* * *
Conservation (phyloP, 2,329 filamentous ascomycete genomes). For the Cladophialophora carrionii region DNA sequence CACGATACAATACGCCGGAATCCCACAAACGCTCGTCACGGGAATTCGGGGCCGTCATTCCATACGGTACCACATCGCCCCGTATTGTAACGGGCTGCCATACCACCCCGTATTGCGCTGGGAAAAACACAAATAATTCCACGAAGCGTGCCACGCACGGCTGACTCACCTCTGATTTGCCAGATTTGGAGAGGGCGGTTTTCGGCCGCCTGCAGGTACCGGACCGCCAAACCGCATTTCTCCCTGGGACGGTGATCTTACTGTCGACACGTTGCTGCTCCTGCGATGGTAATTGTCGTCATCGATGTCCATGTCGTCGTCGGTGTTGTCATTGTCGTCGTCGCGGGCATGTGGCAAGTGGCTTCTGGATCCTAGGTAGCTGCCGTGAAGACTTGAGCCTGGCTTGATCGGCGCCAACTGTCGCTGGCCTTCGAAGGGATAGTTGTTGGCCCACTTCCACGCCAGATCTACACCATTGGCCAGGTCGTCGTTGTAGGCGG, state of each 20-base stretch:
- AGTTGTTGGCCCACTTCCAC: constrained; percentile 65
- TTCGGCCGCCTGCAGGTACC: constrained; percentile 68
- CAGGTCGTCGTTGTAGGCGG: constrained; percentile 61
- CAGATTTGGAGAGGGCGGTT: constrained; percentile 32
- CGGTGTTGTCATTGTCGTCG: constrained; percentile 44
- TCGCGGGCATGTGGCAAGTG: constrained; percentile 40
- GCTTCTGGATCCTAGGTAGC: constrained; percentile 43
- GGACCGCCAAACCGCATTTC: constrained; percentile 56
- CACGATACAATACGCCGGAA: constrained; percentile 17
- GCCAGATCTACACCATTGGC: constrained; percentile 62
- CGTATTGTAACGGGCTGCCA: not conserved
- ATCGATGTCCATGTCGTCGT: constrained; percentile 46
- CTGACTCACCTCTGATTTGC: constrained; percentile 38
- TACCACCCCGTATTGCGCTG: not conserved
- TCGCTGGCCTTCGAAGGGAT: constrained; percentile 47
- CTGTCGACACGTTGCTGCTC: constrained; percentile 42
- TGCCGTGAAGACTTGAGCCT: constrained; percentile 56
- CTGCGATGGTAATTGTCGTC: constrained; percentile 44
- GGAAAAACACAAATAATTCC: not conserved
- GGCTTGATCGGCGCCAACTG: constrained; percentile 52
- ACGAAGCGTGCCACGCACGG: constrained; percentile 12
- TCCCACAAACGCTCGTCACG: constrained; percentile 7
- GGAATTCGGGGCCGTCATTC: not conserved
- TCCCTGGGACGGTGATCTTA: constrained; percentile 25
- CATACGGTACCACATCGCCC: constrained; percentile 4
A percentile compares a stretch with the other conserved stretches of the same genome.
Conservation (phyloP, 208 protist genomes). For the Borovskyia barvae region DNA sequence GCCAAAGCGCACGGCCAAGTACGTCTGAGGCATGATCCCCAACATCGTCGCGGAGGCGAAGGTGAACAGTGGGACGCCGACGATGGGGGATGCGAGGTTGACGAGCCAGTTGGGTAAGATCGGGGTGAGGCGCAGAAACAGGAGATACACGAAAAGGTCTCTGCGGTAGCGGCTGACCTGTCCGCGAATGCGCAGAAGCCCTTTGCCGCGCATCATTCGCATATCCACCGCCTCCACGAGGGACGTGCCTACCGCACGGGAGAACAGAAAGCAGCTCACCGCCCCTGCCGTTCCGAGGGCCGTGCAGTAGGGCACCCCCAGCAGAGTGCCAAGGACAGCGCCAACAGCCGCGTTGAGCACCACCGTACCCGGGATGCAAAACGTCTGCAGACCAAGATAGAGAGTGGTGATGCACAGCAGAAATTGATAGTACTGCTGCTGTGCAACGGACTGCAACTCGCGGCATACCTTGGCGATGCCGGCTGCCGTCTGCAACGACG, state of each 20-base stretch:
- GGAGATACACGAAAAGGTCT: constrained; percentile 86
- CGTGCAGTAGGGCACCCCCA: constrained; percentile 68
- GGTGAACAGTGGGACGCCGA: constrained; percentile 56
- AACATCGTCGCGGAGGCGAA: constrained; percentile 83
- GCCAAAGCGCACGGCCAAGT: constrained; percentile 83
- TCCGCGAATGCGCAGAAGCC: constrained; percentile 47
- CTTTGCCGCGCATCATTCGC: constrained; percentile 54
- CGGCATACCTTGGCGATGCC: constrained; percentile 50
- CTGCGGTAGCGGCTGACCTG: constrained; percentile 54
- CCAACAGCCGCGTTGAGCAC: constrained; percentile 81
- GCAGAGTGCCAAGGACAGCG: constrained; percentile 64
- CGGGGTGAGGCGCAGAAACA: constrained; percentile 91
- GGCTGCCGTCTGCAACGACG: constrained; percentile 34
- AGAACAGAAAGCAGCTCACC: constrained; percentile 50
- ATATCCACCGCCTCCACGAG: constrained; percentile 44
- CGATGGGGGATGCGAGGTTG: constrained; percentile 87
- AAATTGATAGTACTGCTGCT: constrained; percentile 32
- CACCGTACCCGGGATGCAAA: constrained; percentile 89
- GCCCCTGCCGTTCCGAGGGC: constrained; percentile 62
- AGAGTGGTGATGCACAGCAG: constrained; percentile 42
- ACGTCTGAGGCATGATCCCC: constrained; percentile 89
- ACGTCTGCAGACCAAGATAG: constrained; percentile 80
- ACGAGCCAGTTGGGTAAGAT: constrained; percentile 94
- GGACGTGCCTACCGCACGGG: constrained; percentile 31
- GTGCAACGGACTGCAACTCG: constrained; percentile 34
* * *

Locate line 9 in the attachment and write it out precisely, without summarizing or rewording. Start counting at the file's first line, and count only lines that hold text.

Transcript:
- GGACCGCCAAACCGCATTTC: constrained; percentile 56